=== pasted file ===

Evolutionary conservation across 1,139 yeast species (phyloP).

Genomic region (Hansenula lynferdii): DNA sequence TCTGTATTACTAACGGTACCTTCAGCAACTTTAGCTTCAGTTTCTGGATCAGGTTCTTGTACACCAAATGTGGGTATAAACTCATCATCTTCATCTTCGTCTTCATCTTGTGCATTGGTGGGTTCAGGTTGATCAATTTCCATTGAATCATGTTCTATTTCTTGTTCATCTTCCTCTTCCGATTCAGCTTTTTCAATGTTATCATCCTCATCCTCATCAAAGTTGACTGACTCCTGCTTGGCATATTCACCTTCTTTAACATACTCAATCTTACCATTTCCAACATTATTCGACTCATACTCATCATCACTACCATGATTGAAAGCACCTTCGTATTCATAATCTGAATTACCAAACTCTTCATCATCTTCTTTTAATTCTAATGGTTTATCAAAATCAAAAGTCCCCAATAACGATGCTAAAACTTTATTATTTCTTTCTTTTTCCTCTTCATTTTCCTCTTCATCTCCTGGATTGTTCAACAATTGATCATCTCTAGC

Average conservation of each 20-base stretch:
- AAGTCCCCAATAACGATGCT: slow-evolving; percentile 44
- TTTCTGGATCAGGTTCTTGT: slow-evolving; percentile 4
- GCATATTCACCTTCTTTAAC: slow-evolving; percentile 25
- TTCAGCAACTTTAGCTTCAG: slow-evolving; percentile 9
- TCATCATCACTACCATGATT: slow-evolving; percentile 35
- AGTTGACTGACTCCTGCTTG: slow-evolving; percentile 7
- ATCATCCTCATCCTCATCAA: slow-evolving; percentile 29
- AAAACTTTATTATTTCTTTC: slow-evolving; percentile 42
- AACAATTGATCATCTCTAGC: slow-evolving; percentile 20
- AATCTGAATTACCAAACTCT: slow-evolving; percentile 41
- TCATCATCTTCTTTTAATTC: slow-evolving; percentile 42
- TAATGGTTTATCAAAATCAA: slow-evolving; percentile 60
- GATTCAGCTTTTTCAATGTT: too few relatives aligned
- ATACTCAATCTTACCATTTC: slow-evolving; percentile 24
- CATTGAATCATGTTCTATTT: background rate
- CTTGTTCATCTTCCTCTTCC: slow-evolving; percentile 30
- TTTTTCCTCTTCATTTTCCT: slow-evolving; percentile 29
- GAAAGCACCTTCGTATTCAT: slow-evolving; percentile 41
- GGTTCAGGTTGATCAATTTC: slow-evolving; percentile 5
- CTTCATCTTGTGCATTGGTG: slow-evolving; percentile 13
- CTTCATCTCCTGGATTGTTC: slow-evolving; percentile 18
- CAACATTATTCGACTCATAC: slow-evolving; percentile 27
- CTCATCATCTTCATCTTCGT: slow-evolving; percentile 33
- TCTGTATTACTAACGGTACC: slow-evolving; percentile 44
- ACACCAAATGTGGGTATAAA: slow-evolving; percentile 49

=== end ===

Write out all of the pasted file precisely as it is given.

Evolutionary conservation across 1,139 yeast species (phyloP).

Genomic region (Hansenula lynferdii): DNA sequence TCTGTATTACTAACGGTACCTTCAGCAACTTTAGCTTCAGTTTCTGGATCAGGTTCTTGTACACCAAATGTGGGTATAAACTCATCATCTTCATCTTCGTCTTCATCTTGTGCATTGGTGGGTTCAGGTTGATCAATTTCCATTGAATCATGTTCTATTTCTTGTTCATCTTCCTCTTCCGATTCAGCTTTTTCAATGTTATCATCCTCATCCTCATCAAAGTTGACTGACTCCTGCTTGGCATATTCACCTTCTTTAACATACTCAATCTTACCATTTCCAACATTATTCGACTCATACTCATCATCACTACCATGATTGAAAGCACCTTCGTATTCATAATCTGAATTACCAAACTCTTCATCATCTTCTTTTAATTCTAATGGTTTATCAAAATCAAAAGTCCCCAATAACGATGCTAAAACTTTATTATTTCTTTCTTTTTCCTCTTCATTTTCCTCTTCATCTCCTGGATTGTTCAACAATTGATCATCTCTAGC

Average conservation of each 20-base stretch:
- AAGTCCCCAATAACGATGCT: slow-evolving; percentile 44
- TTTCTGGATCAGGTTCTTGT: slow-evolving; percentile 4
- GCATATTCACCTTCTTTAAC: slow-evolving; percentile 25
- TTCAGCAACTTTAGCTTCAG: slow-evolving; percentile 9
- TCATCATCACTACCATGATT: slow-evolving; percentile 35
- AGTTGACTGACTCCTGCTTG: slow-evolving; percentile 7
- ATCATCCTCATCCTCATCAA: slow-evolving; percentile 29
- AAAACTTTATTATTTCTTTC: slow-evolving; percentile 42
- AACAATTGATCATCTCTAGC: slow-evolving; percentile 20
- AATCTGAATTACCAAACTCT: slow-evolving; percentile 41
- TCATCATCTTCTTTTAATTC: slow-evolving; percentile 42
- TAATGGTTTATCAAAATCAA: slow-evolving; percentile 60
- GATTCAGCTTTTTCAATGTT: too few relatives aligned
- ATACTCAATCTTACCATTTC: slow-evolving; percentile 24
- CATTGAATCATGTTCTATTT: background rate
- CTTGTTCATCTTCCTCTTCC: slow-evolving; percentile 30
- TTTTTCCTCTTCATTTTCCT: slow-evolving; percentile 29
- GAAAGCACCTTCGTATTCAT: slow-evolving; percentile 41
- GGTTCAGGTTGATCAATTTC: slow-evolving; percentile 5
- CTTCATCTTGTGCATTGGTG: slow-evolving; percentile 13
- CTTCATCTCCTGGATTGTTC: slow-evolving; percentile 18
- CAACATTATTCGACTCATAC: slow-evolving; percentile 27
- CTCATCATCTTCATCTTCGT: slow-evolving; percentile 33
- TCTGTATTACTAACGGTACC: slow-evolving; percentile 44
- ACACCAAATGTGGGTATAAA: slow-evolving; percentile 49